Tonight: Wednesday, May 21 at 7 p.m.
Webster Public Library
980 Ridge Road West
Webster, NY 14580
This evening of lively discussion features three wonderful speakers on the topic of banned books and censorship. This program will be an intriguing look at thought control appropriate for adults and teens.
Red Star: Science Fiction Under Soviet Dictatorship
Censorship usually means destroying books and their writers. But presenting ideologically correct views is as much a part of dictatorial societies as suppressing dissident ones.
David Pascal discusses how Soviet Science Fiction was used to foster and advance the views of one totalitarian state, how some Soviet authors used the form to question and transcend state policies, and why writing produced under Soviet rule has continuing relevance for writers and readers today.
Burning Books and Bodies in the Middle Ages: Peter Abelard and Johannes Trithemius
Sarah Higley is an Associate Professor of English at the University of Rochester, New York. Her primary interests lie in northern medieval literatures with an early emphasis on language, linguistics, and poetic structure. Her later work in fantasy and science fiction led her to explore medieval and modern notions of magic, machinery, monstrosity, and artifice. Her recent publications investigate the early origins of the werewolf, the medieval concept of the “robot,” and manifestations throughout time of “simulacra”– lately, miniatures and constructed languages. This last interest has inspired her book on Hildegard of Bingen’s “Lingua Ignota” (Unknown Language). She is also a published author of fantasy and science fiction and a Teleplay for Star Trek: The Next Generation, and a member of the writing group: “Rochester Speculative Literature.”
Censorship in Communist Romania: An Uncensored View
Gabriel Prajitura will give an insider’s view on the suppression of literature in communist Romania. Dr. Prajitura will bring along a book that was edited by communist censors. He will give a first-hand account of what happens when a work is deemed “unacceptable” by the government, as well as the repercussions of thinking independantly in a land where thought is governed by the Party.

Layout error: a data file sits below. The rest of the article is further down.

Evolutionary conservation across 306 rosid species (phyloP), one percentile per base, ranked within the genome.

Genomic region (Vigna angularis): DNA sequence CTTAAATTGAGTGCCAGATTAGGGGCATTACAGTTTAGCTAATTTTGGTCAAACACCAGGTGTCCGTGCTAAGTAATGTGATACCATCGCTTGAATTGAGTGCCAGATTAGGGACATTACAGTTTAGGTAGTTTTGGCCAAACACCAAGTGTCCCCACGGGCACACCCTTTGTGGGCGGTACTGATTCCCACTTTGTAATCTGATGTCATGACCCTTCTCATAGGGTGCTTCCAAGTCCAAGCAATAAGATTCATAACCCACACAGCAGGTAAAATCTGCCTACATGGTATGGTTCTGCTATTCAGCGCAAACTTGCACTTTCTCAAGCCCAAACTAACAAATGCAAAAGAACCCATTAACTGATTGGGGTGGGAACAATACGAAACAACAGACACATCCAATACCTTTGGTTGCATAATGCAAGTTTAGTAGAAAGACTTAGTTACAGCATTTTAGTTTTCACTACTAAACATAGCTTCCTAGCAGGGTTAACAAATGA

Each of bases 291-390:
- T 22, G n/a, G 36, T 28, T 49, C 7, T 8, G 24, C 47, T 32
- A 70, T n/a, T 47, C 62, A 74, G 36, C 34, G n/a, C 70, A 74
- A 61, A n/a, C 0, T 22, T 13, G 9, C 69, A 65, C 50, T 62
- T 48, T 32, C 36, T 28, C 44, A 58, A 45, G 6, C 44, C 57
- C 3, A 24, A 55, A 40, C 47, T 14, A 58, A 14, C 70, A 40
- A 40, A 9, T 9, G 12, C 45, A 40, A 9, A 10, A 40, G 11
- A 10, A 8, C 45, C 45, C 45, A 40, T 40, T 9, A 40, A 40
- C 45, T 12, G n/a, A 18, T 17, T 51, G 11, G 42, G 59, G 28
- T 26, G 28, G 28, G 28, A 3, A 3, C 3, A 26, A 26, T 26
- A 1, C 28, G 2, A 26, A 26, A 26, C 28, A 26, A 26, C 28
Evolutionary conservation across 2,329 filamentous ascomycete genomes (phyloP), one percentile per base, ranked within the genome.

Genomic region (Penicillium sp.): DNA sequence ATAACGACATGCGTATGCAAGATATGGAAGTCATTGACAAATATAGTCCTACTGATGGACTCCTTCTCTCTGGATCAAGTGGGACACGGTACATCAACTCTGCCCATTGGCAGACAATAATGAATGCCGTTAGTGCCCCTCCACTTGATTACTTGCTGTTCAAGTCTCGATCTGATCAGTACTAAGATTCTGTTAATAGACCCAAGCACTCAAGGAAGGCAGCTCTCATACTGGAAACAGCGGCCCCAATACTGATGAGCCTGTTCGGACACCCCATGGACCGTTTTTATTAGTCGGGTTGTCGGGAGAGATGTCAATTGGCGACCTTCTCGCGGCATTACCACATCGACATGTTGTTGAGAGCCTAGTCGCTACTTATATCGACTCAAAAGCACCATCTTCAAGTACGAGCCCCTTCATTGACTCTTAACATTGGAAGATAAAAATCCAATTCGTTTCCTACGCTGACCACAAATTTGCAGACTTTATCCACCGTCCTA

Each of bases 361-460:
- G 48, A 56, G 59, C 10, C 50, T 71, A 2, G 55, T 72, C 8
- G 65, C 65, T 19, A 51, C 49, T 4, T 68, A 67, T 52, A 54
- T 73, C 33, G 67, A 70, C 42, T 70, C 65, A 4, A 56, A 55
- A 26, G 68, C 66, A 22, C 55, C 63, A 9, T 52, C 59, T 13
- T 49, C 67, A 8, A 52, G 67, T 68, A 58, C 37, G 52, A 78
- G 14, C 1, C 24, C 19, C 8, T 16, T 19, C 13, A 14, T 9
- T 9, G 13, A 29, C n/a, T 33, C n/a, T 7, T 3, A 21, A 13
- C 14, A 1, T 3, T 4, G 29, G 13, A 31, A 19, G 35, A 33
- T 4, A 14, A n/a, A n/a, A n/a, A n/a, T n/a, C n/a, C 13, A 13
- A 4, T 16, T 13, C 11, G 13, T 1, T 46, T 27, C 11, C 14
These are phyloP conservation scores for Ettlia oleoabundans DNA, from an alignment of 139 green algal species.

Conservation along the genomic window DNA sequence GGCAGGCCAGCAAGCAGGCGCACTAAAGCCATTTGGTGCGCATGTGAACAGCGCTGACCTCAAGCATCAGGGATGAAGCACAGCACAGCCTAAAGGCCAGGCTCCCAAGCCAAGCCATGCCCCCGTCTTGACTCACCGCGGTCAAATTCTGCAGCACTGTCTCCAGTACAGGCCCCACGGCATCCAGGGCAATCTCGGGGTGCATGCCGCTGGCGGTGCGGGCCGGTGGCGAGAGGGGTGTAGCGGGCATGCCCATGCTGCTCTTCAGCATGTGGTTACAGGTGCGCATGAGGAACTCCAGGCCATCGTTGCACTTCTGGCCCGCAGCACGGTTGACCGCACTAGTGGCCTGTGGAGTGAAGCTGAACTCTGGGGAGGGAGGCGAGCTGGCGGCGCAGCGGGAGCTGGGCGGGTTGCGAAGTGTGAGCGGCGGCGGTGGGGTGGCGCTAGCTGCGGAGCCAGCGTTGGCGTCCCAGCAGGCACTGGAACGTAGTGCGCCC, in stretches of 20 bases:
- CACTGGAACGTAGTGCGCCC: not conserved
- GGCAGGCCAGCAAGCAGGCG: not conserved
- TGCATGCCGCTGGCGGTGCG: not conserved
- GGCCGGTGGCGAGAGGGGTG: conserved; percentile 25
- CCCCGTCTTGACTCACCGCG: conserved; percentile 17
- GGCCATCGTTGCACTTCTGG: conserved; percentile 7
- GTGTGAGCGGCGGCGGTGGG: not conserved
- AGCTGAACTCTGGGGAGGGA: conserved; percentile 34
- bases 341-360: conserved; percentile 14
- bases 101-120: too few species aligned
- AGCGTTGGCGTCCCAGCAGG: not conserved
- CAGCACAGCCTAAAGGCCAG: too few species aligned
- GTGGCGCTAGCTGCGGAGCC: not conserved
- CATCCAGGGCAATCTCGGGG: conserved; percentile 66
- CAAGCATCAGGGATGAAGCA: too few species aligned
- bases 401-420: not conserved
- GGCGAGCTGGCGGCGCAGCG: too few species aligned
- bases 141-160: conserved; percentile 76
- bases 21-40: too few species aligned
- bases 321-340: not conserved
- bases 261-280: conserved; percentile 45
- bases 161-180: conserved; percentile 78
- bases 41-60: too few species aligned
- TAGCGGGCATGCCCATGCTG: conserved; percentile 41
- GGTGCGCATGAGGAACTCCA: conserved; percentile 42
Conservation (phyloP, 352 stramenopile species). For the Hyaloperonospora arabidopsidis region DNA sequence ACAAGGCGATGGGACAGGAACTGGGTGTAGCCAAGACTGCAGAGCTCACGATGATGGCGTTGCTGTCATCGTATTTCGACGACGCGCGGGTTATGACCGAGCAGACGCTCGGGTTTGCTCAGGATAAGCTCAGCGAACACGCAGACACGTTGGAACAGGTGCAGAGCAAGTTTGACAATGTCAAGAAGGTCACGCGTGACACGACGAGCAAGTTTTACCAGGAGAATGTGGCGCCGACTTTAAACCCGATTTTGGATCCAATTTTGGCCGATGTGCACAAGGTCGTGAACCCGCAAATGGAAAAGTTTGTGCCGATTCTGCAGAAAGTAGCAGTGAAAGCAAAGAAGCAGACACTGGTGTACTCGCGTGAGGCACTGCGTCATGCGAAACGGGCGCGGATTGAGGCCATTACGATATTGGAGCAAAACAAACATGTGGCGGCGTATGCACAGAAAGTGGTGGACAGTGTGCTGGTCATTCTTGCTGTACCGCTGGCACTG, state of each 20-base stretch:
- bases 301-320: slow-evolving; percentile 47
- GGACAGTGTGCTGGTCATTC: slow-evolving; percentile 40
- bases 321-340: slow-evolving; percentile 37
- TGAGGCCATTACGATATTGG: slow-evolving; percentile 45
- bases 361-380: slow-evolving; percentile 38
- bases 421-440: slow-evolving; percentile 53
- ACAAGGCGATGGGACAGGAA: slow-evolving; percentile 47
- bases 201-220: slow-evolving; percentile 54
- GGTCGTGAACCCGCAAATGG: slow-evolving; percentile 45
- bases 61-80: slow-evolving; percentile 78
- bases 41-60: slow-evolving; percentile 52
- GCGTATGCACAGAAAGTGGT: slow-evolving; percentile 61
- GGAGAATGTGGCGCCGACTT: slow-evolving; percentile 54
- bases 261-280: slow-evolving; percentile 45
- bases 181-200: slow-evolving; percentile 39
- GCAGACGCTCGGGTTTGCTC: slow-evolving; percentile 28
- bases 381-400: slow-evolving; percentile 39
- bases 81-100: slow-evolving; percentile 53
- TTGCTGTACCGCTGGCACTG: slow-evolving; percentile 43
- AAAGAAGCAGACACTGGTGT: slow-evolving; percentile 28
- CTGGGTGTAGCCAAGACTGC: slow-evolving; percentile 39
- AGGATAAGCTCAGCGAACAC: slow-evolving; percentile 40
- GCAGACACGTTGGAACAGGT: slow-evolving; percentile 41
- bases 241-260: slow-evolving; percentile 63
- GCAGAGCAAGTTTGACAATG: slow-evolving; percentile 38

The Big Read comes to Cybrary City II on Wednesday, May 14 at 5:00 pm (SLT). Join us as Rebekah Cavan leads a lively discussion of Fahrenheit 451, censorship and the value of books at The Monroe County Library System Amphitheater in Second Life.
The discussion starts at 5:00 pm SLT, but get there early to save your favorite books from the bonfire before it’s too late!
This article from Wired goes back a few months – it’s from January. But it’s still relevant.
Anyone involved with Second Life is likely to know that NASA has made a large commitment to virtual worlds and their potential for reinvigorating public interest in the space program. I’ve attended and blogged on some of NASA’s mixed reality events. It’s a fantastic medium for open discussion.
What’s particularly heartening about the Wired article is the fact that NASA sees the huge potential of connecting lonely astronauts with their loved ones through virtual worlds. If you’ve been in-world, you know how real it feels to have a conversation with another avatar, compared to sending an email or even using the phone. It feels like you’re really in the same space, in real time, sharing a moment with another person. For long-distance relationships, this really is the next best thing to being there.
I’ve signed up for email newsletters from bnet. The information provided is concise and highly useful. This video, in particular, is worth sharing with anyone who has to give a presentation. Whether your presentation is a one-time thing or if speaking is what you do for a living, there are tips here that will help you do a better job, and ultimately reduce that anxiety so many of us feel when we give a lecture. All in a seven minute video.
After the video, check out bnet’s crash course on presenting like Steve Jobs. Cost? $0. You can’t beat that!
Were you totally wowed by Microsoft’s Surface? Trying to figure out how to come up with $10K so you can have one for yourself? Save some cash and build your own instead! Technology Review has an article on Eyebeam engineers who created an open source version, and there’s a nice exploded-view image of it at Gizmodo. At a mere 500 bucks for parts and some hands-on building time, who wouldn’t put this multi-touch table on their wish list?
And just as a reminder: Microsoft didn’t invent this technology. Here’s a fantastic video of Jeff Han showing his multi-touch display for Perceptive Pixel, and another from Mitsubishi Electric Research Lab.
Cool stuff. : )
It’s been a while since I’ve written about web design, but this came across my radar screen this morning and I found it to be very bookmark-worthy:
We tend to forget that terms like “catalog” or “database” can be confusing to users. John Kupersmith’s site is a much needed reminder that we have to think like a patron and limit the use of library terminology.